Who Do They Think They Are? Cultures of Climate Scepticism,
Anti-Environmentalism, and Conservative Environmentalism
Symposium, June 6-8 2016, UBC Okanagan, Kelowna, BC, Canada
Environmentalists know who climate sceptics are: oil company shills, religious fundamentalists and neoliberal cheerleaders. But the questions asked at this symposium are: who do they think they are? What kinds of selves do sceptical texts project? What concepts of nature and science do they deploy, contest and defend? Is the sceptical challenge to scientific consensus welcome, or disastrous? Is there any meaningful difference between ‘scepticism’ and ‘denialism’? What are the internal differences amongst anti-environmentalist discourses? How does climate scepticism vary between nations and ethnic groups? Is ‘conservative environmentalism’ an oxymoron in 2016, and, if so, why? As political polarization deepens in Europe and the United States, this symposium seeks to understand ‘the enemy’, challenging reductive stereotypes and homogenizing assumptions in the interests of constructive democratic debate.
Initial research into sceptical artefacts reveals internal diversity. The sceptical documentary ‘The Great Global Warming Swindle’ (2007) gives airtime to Nigel Lawson, former Chancellor to Margaret Thatcher, along with ex-Greenpeace activist Patrick Moore and Richard Lindzen, one of the few esteemed climatologists to hold sceptical views. Yet the film’s director is former Revolutionary Communist Martin Durkin, who claims climate change is a neoliberal conspiracy to prevent development in Africa. He describes it as ‘a multibillion-dollar worldwide industry: created by fanatically anti-industrial environmentalists; supported by scientists peddling scare stories to chase funding; and propped up by complicit politicians and the media’. Scepticism has left and right wing; Christian and agnostic; empiricist, creationist and constructivist forms that could usefully be teased apart.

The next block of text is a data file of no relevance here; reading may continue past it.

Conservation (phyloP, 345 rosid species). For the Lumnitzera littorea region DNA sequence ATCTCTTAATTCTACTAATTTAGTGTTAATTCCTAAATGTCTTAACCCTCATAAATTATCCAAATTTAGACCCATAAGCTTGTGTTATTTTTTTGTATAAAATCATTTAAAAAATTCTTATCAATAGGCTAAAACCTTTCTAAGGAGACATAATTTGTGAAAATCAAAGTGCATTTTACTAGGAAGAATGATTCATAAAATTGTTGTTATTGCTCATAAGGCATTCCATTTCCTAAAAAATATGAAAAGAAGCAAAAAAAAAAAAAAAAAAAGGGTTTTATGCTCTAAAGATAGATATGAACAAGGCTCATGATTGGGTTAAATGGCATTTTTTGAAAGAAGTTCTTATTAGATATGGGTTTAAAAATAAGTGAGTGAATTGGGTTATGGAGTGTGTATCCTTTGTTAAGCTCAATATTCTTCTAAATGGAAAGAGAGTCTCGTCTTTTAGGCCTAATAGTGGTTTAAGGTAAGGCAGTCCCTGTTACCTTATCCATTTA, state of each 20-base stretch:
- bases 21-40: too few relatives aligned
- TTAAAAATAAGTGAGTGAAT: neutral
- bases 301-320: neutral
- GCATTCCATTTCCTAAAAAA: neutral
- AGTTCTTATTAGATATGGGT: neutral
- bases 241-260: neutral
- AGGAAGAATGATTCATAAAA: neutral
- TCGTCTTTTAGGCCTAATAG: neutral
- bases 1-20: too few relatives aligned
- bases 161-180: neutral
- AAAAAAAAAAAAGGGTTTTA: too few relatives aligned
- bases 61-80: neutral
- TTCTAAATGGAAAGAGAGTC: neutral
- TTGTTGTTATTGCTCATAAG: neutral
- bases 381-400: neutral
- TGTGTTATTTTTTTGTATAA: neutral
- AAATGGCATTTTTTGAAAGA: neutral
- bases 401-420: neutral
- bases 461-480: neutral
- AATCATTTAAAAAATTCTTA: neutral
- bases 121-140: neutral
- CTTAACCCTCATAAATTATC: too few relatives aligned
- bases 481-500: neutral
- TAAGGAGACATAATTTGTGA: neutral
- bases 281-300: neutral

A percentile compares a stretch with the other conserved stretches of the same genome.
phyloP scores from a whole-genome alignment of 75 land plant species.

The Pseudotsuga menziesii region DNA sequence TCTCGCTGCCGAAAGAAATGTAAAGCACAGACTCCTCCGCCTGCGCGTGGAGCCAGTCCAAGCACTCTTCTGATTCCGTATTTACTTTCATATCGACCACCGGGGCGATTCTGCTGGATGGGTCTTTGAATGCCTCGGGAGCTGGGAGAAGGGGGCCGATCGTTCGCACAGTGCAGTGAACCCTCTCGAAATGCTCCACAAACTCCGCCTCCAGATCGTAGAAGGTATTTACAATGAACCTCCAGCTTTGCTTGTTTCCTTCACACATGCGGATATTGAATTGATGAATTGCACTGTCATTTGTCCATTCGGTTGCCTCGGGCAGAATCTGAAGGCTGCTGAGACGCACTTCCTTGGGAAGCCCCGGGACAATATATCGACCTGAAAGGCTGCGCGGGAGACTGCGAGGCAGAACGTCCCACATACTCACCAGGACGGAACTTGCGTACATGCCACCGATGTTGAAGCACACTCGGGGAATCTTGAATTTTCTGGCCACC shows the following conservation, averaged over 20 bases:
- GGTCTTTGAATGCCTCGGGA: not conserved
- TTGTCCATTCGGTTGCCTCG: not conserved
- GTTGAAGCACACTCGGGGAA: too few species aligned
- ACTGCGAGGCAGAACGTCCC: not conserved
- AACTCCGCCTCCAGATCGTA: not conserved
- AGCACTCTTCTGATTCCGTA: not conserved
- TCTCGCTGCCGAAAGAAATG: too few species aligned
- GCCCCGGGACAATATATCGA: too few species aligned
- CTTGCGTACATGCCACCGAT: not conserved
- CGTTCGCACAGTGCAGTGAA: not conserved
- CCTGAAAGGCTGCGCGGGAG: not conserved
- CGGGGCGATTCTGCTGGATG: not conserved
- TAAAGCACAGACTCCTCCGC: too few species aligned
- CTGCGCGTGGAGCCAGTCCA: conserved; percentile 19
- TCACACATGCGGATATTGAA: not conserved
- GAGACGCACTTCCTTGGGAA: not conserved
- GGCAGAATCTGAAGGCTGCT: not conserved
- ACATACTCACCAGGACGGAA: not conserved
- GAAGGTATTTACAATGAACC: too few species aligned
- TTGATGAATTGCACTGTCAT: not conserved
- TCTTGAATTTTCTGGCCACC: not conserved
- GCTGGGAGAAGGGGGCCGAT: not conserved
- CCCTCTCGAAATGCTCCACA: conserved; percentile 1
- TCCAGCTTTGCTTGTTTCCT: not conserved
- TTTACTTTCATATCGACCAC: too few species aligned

This event is conceived as a one-room symposium to initiate an innovative research agenda in the environmental humanities: the critical analysis of anti-environmentalism in cross-cultural perspective. The symposium will begin with a presentation on existing research into climate scepticism (Greg Garrard, UBC), and will include presentations on anti-environmentalism in the USA (George Handley, BYU), the UK (Richard Kerridge, Bath Spa), Germany (Axel Goodbody, Bath) and France (Stephanie Posthumus, McGill). Accommodation at UBCO is C$60-120/night, and the registration fee will be C$100 (waged)/C$40 (grad student/unwaged). This cost-price fee will cover two lunches, one dinner and coffee breaks during the conference.
Given that this is a new field of research, we do not expect all participants to contribute complete papers. Rather, we invite interested scholars and graduate students to submit abstracts; panel proposals; suggestions for position papers; or expressions of interest without a formal commitment to speak. Please send a CV and abstract/proposal/statement of interest (250 words max in any case) to email@example.com by April 8, 2016.